File ownership changed after transfer from NTFS partition

Hi. I would like to know why the file ownership has changed to root when I copied my music files from an external NTFS drive to my drive D: which is also an NTFS partition. Being new to Linux how can I change the ownership or why I should or should not.

Thanking you in advance,

The most common cause of ownership changing to root is when you issue the copy command as the superuser. As in sudo cp ... or being in a root window... or some such.

Was the command issued at a terminal prompt? or through a GUI?

How do you have a drive labeled "D:" on a linux system?

Changing ownership is with the chown command. Because they are owned by root, you will have to be root to issue the command.


Hi, I used the GUI "files" to copy, and the drive is a NTFS part. and Linux just mounted it like that using "Disks". It is my 25 years as a Windows user talking here. It has a device name. As I get older I am in no way going to be able to learn Linux the way I know Windows. I have already accepted that.
I don't even know what the chown command is nor, how to use it.

Thank You.

Unfortunately, I don't have a way to create an NTFS partition to walk through what you did and see where it went wrong. There are two ways to mount NTFS partitions: with limited support through the kernel, and with more complete support of NTFS abilities through fuse and ntfs-3g

I have googled a bit, though, and it seems chown is specifically for Linux ownership only--not NTFS ownership--so that was a bad assumption on my part. And it looks like you have to specifically enable Linux to even see NTFS ownership/permissions, and manually mount accordingly.

There are a few things that might do the trick for you--but every one I know of will require using the command line.

You could be sure you are working through fuse instead of the built-in kernel. Fuse should show the mount owned by you, rather than root. Perhaps your external is automatically mounted using fuse, and the internal NTFS is being mounted with the kernel. Issuing the "mount" command will list all your currently mounted filesystems, and if you have both the internal and external mounted at the time, you may see some difference that will point you in the right direction.

It might make a difference to know which version of Ubuntu-MATE you are using.

It might also help to know what application is labeled "files" in your system. My U-M 22.04 and 18.04 systems don't show an app of that name. Is it Caja? If Caja, I would think that would be all you need to mount both the internal and external partitions, and I suspect it would mount either of them the same way, using fuse, which should show you as the owner, not root. Perhaps the "disks" GUI uses the default kernel interface instead of fuse.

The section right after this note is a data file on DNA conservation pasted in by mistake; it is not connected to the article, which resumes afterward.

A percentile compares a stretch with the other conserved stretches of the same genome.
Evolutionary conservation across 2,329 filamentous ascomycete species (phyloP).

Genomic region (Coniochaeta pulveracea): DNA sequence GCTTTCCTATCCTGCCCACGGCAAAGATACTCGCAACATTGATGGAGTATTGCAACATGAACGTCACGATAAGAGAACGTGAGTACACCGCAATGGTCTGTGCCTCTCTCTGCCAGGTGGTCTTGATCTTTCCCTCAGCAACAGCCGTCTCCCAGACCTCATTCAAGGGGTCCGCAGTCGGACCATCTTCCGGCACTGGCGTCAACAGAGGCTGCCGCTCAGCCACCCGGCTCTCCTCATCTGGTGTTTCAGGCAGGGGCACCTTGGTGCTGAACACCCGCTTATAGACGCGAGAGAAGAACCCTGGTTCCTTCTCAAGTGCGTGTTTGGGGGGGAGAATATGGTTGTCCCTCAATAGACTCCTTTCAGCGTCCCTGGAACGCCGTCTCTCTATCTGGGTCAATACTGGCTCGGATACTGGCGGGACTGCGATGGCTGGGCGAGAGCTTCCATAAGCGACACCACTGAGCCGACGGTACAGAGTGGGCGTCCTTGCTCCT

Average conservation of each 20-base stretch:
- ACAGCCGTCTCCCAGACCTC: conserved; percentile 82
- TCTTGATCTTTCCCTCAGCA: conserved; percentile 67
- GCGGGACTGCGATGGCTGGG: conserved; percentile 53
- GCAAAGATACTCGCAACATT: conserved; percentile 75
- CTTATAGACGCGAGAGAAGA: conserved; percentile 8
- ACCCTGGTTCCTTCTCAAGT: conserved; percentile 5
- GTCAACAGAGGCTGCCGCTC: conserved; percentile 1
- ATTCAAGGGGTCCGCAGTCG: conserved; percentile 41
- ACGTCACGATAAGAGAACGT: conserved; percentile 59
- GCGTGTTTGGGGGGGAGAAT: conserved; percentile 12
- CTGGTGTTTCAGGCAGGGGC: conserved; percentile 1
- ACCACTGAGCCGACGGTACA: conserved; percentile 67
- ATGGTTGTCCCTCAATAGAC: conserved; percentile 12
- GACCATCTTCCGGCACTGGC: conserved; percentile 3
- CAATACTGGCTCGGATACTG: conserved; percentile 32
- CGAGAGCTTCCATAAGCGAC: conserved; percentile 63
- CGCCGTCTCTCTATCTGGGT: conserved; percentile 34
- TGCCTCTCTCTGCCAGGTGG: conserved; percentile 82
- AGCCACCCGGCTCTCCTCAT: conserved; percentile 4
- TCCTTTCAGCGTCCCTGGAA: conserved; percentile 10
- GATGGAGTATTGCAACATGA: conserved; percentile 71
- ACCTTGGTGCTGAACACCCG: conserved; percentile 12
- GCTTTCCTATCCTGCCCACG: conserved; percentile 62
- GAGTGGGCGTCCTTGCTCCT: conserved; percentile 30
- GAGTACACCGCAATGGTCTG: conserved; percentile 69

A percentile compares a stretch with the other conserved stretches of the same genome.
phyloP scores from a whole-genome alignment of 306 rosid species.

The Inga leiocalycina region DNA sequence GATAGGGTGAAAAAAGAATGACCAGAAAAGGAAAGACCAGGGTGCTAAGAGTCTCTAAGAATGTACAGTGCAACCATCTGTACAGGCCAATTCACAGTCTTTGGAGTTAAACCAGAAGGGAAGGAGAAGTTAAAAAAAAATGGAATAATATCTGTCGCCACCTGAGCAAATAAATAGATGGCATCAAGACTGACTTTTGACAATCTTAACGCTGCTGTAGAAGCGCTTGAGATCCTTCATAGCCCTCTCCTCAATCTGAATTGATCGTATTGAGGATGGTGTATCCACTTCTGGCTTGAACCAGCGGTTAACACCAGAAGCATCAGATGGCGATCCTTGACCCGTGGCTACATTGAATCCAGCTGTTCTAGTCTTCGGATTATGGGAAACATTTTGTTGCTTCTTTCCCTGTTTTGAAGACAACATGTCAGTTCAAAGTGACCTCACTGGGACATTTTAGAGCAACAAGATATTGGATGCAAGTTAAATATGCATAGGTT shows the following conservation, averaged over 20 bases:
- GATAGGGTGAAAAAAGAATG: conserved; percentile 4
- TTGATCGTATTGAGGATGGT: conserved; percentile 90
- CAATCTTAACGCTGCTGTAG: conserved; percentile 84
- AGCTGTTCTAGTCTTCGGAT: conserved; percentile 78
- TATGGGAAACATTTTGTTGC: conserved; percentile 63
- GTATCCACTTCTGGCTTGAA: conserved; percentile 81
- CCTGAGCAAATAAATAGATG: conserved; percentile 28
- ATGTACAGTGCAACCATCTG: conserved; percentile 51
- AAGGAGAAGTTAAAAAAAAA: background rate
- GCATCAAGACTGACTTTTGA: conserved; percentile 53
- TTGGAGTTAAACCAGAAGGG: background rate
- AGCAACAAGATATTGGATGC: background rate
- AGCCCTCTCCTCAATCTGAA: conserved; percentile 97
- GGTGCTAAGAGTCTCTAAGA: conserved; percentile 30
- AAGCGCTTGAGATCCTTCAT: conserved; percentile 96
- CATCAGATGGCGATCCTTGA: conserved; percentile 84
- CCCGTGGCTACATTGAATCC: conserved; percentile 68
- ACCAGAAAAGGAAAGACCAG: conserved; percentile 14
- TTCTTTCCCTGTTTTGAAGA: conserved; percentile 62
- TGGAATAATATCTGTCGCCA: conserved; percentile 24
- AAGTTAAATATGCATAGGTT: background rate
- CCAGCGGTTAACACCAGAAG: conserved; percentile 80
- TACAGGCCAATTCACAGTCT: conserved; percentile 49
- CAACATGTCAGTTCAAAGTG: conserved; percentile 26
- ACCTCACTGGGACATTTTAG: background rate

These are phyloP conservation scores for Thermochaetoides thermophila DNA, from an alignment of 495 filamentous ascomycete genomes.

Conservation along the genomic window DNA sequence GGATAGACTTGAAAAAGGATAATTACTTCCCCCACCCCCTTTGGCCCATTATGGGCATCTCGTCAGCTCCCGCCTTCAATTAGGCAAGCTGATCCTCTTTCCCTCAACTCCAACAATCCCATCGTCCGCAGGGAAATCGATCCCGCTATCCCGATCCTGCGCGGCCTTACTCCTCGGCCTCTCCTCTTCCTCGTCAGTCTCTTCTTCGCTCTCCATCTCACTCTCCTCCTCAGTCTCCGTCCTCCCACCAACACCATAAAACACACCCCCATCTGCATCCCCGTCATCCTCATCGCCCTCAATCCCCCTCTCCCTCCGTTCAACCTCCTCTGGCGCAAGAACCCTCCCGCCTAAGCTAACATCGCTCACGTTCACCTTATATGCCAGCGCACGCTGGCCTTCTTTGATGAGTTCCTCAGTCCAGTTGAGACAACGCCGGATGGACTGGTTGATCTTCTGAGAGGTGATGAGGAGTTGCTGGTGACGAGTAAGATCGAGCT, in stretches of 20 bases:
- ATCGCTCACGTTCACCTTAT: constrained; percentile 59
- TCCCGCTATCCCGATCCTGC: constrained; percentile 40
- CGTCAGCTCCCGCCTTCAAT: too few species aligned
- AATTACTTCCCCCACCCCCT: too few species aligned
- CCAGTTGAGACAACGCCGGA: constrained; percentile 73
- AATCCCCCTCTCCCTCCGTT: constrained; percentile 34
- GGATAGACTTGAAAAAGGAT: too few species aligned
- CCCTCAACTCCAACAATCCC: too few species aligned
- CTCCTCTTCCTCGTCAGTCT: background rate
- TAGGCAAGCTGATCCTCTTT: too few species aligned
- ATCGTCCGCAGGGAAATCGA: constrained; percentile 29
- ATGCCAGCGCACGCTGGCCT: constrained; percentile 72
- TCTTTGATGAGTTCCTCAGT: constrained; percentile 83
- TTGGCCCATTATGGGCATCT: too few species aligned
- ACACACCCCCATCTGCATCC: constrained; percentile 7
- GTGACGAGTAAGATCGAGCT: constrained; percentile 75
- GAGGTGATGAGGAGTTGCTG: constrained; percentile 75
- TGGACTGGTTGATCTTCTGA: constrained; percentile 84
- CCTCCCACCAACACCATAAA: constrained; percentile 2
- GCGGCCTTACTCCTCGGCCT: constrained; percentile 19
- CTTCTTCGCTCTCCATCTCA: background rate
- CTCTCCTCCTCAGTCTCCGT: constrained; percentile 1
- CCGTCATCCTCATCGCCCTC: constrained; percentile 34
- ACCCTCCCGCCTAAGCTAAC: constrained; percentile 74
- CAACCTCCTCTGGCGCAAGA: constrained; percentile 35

I'm glad to help you work through it however I can--but a specific list of what to do will be hard, though, without a way to create an ntfs partition here.

If you copy something, in linux, the user that runs the copy command becomes the owner of the copy. This is by design.

Extra info:
MS-Windows file attributes don't mean anything in Linux (and vice versa).
The permissionsystem of MS-Windows is much too different from the UNIX/Linux permissionsystem to make any sense.
OTOH Linux credentials/permissions mean nothing in MS-Windows.

P.S. Since the whole NTFS support in Linux is constantly evolving I might be wrong.

@charles-nix : Please let me know if I'm mistaken. I hardly use any NTFS.

@tkn I think you're absolutely right. I haven't used the NTFS mount in decades--Iback then, the kernel interface was the only one, and it was read-only, IIRC. Seems like the Linux kernel was in the early version 2's, and the source partition was from NT 5.1.

The searching I did trying to help showed some information that NTFS is POSIX compliant, though with a very different implementation of what that means, as you say, and said that the fuse interface was able to work somewhat with NTFS perms, but not be default--it has to be explicitly switched to do that. It involved setting up a user-id translation file, and manual mounting, changing parameters in /etc/fstab and some other stuff. Without a way to even create a NTFS partition to play with here, I'd sure never try to lead someone else through what was needed.

@Rusty_Lynx: one thing you might not be aware of is that the permission/owner/access system that Linux uses dates to the earliest Unices, before NTFS, and was public information when NTFS was developed. Microsoft chose to go a different route (which actually allowed much finer-grained control of access, though few users take advantage of the possibilities for security). Unix/Linux later added on many abilities to have finer control.

I feel like the main difference is that in Windows, at least historically, the basic, typical install allowed the main user to do almost anything, unless disallowed. In the Unix/Linux world, to varying degrees, the default position tends toward the basic user can't do much to harm the underlying system or anyone else unless explicitly allowed to.

1 Like

Hi again, well a few other problems have arisen with Mate that I cannot do anything about. I am now to old to start learning, from scratch a new operating system which appears to me to have as many problems as Windows. So I am now contemplating deleting my Linux partitions and stay with Win 10 until it stops being supported by Microsoft (2025). After that I will just throw the computer in the garbage. I have had enough of computers being a computer tech since 1992.
I don't have the stamina, interest, memory or energy to learn Linux which I find to be too alien.
This is like going back to DOS 3.1 Not interested.

Thank you all for the help, there will no longer be any posts.